Machine machinations: Smart robot capable of hunting for its own "food"

Ok, maybe this is getting a little too close to bringing Terminator-like robots to life. For starters, eco-friendly engine builder Cyclone Power this week inked a contract from Robotic Technologies, Inc. (RTI) to develop what it calls a beta biomass engine system that will be the heart of RTI's Energetically Autonomous Tactical Robot (EATR).

The purpose of EATR is to develop and demonstrate an autonomous robotic platform able to perform long-range, long-endurance missions without the need for manual or conventional re-fueling - in other words it needs to "eat."

According to researchers, the EATR system gets its energy by foraging, or what the firms describe as "engaging in biologically-inspired, organism-like, energy-harvesting behavior which is the equivalent of eating. It can find, ingest, and extract energy from biomass in the environment as well as use conventional and alternative fuels (such as gasoline, heavy fuel, kerosene, diesel, propane, coal, cooking oil, and solar) when suitable."

I can see it now: One day you walk out to start you car only to find this robot sucking your tank dry. "Sorry, I was hungry," it says."

But I digress. Backed by the Defense Advanced Research Projects Agency (DARPA) and Defense Sciences Office, the EATR robot's inherent advantage is its ability to engage in long-endurance, tedious, and hazardous tasks, such as reconnaissance, surveillance, and target acquisition under difficult conditions, without fatigue or stress, DARPA said.

Application examples include long-range, long-endurance missions such as search and rescue in the mountains and caves of Afghanistan and Pakistan; search missions for nuclear facilities and underground bunkers in rogue nations; special operations and counter-insurgency; patrolling remote borders; homeland security; serving as nodes in distributed and remote command, control, communications, and intelligence (C3I) networks; and serving as remote, mobile sensor and target tracking platforms in ballistic missile defense systems, DARPA said.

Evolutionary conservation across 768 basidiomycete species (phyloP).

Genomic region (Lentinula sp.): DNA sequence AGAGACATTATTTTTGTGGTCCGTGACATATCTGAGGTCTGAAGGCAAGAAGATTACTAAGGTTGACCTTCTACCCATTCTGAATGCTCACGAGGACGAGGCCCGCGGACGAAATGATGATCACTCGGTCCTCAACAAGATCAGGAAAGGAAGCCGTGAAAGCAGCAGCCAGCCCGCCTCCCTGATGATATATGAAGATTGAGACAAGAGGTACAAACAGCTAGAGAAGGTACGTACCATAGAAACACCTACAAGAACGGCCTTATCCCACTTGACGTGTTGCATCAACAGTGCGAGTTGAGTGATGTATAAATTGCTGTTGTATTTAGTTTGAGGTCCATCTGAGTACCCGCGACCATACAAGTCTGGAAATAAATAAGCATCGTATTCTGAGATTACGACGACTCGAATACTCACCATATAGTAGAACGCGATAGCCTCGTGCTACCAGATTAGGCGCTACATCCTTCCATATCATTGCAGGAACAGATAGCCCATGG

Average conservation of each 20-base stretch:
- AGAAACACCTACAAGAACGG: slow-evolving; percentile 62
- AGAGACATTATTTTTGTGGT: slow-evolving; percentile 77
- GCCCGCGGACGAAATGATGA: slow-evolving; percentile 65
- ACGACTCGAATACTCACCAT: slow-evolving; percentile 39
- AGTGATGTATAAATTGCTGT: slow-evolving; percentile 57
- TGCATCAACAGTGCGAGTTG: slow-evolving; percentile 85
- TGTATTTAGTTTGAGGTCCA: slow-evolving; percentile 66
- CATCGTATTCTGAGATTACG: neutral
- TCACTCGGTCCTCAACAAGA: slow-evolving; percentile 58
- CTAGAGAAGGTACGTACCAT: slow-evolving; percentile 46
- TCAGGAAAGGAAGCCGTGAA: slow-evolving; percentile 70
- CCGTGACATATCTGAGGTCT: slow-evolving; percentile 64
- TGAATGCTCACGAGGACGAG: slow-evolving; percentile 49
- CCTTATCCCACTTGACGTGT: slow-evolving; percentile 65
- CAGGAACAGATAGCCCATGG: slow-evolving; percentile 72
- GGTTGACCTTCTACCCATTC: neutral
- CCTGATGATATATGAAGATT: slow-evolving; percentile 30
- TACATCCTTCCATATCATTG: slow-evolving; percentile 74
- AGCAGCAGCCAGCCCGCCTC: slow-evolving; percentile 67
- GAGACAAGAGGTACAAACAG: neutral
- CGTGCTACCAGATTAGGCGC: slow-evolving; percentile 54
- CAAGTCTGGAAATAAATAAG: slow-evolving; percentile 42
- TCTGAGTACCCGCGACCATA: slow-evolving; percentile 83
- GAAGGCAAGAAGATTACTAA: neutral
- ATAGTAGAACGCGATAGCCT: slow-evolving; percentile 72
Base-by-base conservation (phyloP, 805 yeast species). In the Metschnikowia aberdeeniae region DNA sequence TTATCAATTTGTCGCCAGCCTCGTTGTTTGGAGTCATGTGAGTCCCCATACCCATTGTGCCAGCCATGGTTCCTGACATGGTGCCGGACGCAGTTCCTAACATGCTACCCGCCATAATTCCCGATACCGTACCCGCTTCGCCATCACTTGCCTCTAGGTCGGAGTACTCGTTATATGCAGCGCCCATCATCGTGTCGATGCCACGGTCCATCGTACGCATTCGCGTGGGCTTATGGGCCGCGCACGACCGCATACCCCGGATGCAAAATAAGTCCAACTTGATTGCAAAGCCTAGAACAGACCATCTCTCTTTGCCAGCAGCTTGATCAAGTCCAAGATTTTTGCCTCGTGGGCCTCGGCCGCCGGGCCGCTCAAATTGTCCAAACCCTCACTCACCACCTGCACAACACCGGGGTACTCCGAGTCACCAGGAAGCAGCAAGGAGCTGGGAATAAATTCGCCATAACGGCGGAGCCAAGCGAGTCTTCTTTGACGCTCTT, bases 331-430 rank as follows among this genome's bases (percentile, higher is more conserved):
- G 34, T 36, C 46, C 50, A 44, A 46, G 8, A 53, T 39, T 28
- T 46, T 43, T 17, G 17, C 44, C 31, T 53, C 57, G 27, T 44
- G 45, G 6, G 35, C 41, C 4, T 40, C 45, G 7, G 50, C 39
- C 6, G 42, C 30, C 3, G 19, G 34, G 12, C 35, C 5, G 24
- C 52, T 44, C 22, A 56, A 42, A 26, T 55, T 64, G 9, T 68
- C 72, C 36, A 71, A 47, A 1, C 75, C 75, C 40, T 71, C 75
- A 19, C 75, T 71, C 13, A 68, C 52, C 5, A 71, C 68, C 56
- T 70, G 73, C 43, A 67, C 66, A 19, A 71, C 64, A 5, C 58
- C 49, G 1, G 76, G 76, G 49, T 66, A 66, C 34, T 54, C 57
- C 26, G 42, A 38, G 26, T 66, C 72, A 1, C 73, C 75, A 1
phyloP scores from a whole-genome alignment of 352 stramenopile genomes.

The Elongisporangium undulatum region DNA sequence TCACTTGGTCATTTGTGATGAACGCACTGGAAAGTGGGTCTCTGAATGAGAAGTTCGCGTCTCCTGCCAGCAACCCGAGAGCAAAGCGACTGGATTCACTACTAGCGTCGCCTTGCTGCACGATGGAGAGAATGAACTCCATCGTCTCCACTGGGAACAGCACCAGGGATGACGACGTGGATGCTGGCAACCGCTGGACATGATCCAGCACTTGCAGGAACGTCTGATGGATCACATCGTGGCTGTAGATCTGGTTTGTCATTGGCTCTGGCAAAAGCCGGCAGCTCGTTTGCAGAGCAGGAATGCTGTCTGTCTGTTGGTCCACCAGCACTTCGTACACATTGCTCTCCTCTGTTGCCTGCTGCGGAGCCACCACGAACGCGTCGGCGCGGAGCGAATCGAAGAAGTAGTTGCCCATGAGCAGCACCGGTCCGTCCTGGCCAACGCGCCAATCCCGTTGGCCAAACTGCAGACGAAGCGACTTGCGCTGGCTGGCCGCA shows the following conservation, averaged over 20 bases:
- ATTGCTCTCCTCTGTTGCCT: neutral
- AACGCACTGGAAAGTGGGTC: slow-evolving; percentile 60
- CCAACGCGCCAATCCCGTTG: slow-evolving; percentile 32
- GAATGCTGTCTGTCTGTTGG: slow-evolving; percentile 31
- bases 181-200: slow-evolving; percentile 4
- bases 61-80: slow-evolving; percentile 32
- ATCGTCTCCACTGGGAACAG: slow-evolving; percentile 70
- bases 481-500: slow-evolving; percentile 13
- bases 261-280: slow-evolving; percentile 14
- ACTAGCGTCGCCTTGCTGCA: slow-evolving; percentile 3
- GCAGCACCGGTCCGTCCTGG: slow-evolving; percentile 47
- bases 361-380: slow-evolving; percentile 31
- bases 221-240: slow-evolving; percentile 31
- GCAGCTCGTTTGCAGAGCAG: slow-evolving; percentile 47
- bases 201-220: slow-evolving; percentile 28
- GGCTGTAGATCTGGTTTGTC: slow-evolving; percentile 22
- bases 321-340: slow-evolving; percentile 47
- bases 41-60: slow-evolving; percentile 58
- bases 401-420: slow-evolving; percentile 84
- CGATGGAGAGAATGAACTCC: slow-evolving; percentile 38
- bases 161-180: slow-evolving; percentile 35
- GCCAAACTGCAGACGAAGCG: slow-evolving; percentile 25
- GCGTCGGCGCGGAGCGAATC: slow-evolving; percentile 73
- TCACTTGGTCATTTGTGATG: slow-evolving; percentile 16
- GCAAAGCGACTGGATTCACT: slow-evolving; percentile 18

Chief strategists with the military and perhaps civilian first responders envision EATR working with unmanned aircraft in the sky providing additional intelligence to locate targets or help direct rescuers.

According to Cyclone, the development project is expected to have two phases. In Phase I, Cyclone will build and deliver within six months the engine with a biomass combustion chamber for demonstration purposes. Cyclone believes that its radial six-cylinder, 16HP Waste Heat Engine (WHE) system is ideally suited for this application. In Phase II, Cyclone would build and deliver the biomass trimmer/gatherer and feeder system to work with its engine power source.

Cyclone likens its engine to a modern day steam engine, designed to achieve high thermal efficiencies "through a compact heat-regenerative process, and to run on virtually any fuel - including bio-diesels, syngas or solar - while emitting fewer greenhouse gases and irritating pollutants into the air."

"Cyclone brings to this project one of the most advanced external combustion engine technologies we have seen," stated Dr. Robert Finkelstein, President of RTI in a release. "In terms of power-to-size ratio, scalability and fuel flexibility, the Cyclone engine is ideal for a self-sustaining, autonomous intelligent robotic vehicle designed for unique military or civil applications."

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